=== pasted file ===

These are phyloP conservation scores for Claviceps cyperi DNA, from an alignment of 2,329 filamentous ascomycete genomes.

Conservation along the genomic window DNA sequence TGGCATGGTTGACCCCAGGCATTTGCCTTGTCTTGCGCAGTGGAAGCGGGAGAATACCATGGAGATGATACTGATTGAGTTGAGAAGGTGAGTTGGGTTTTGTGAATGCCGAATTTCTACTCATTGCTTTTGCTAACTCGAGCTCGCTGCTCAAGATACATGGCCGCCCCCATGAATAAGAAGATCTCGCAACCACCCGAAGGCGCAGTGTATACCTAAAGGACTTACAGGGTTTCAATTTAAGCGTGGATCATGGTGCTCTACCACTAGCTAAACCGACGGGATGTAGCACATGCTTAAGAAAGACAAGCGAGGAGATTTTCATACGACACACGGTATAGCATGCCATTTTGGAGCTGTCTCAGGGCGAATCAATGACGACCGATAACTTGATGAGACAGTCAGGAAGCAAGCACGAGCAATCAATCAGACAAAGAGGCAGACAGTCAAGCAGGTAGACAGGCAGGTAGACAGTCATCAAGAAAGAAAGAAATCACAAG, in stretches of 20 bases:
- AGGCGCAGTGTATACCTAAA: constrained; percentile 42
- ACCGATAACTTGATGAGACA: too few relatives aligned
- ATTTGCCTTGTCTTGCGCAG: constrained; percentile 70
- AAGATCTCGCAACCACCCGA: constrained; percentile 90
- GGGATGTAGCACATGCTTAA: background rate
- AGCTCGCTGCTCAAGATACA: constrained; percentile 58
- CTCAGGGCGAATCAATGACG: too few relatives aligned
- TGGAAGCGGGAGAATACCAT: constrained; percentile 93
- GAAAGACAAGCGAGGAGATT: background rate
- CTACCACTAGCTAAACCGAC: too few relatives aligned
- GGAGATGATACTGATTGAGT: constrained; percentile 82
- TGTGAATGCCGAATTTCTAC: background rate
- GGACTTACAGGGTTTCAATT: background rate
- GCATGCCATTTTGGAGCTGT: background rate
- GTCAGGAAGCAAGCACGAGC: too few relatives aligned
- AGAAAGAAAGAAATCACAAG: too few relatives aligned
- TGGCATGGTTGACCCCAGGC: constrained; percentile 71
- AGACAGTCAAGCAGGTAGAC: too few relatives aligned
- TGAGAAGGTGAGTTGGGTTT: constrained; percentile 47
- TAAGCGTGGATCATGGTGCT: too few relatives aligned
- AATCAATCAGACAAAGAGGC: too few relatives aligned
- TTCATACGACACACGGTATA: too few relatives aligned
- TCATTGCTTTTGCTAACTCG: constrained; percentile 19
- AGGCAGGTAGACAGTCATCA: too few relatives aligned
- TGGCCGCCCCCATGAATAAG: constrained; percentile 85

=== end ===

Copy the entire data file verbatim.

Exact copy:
These are phyloP conservation scores for Claviceps cyperi DNA, from an alignment of 2,329 filamentous ascomycete genomes.

Conservation along the genomic window DNA sequence TGGCATGGTTGACCCCAGGCATTTGCCTTGTCTTGCGCAGTGGAAGCGGGAGAATACCATGGAGATGATACTGATTGAGTTGAGAAGGTGAGTTGGGTTTTGTGAATGCCGAATTTCTACTCATTGCTTTTGCTAACTCGAGCTCGCTGCTCAAGATACATGGCCGCCCCCATGAATAAGAAGATCTCGCAACCACCCGAAGGCGCAGTGTATACCTAAAGGACTTACAGGGTTTCAATTTAAGCGTGGATCATGGTGCTCTACCACTAGCTAAACCGACGGGATGTAGCACATGCTTAAGAAAGACAAGCGAGGAGATTTTCATACGACACACGGTATAGCATGCCATTTTGGAGCTGTCTCAGGGCGAATCAATGACGACCGATAACTTGATGAGACAGTCAGGAAGCAAGCACGAGCAATCAATCAGACAAAGAGGCAGACAGTCAAGCAGGTAGACAGGCAGGTAGACAGTCATCAAGAAAGAAAGAAATCACAAG, in stretches of 20 bases:
- AGGCGCAGTGTATACCTAAA: constrained; percentile 42
- ACCGATAACTTGATGAGACA: too few relatives aligned
- ATTTGCCTTGTCTTGCGCAG: constrained; percentile 70
- AAGATCTCGCAACCACCCGA: constrained; percentile 90
- GGGATGTAGCACATGCTTAA: background rate
- AGCTCGCTGCTCAAGATACA: constrained; percentile 58
- CTCAGGGCGAATCAATGACG: too few relatives aligned
- TGGAAGCGGGAGAATACCAT: constrained; percentile 93
- GAAAGACAAGCGAGGAGATT: background rate
- CTACCACTAGCTAAACCGAC: too few relatives aligned
- GGAGATGATACTGATTGAGT: constrained; percentile 82
- TGTGAATGCCGAATTTCTAC: background rate
- GGACTTACAGGGTTTCAATT: background rate
- GCATGCCATTTTGGAGCTGT: background rate
- GTCAGGAAGCAAGCACGAGC: too few relatives aligned
- AGAAAGAAAGAAATCACAAG: too few relatives aligned
- TGGCATGGTTGACCCCAGGC: constrained; percentile 71
- AGACAGTCAAGCAGGTAGAC: too few relatives aligned
- TGAGAAGGTGAGTTGGGTTT: constrained; percentile 47
- TAAGCGTGGATCATGGTGCT: too few relatives aligned
- AATCAATCAGACAAAGAGGC: too few relatives aligned
- TTCATACGACACACGGTATA: too few relatives aligned
- TCATTGCTTTTGCTAACTCG: constrained; percentile 19
- AGGCAGGTAGACAGTCATCA: too few relatives aligned
- TGGCCGCCCCCATGAATAAG: constrained; percentile 85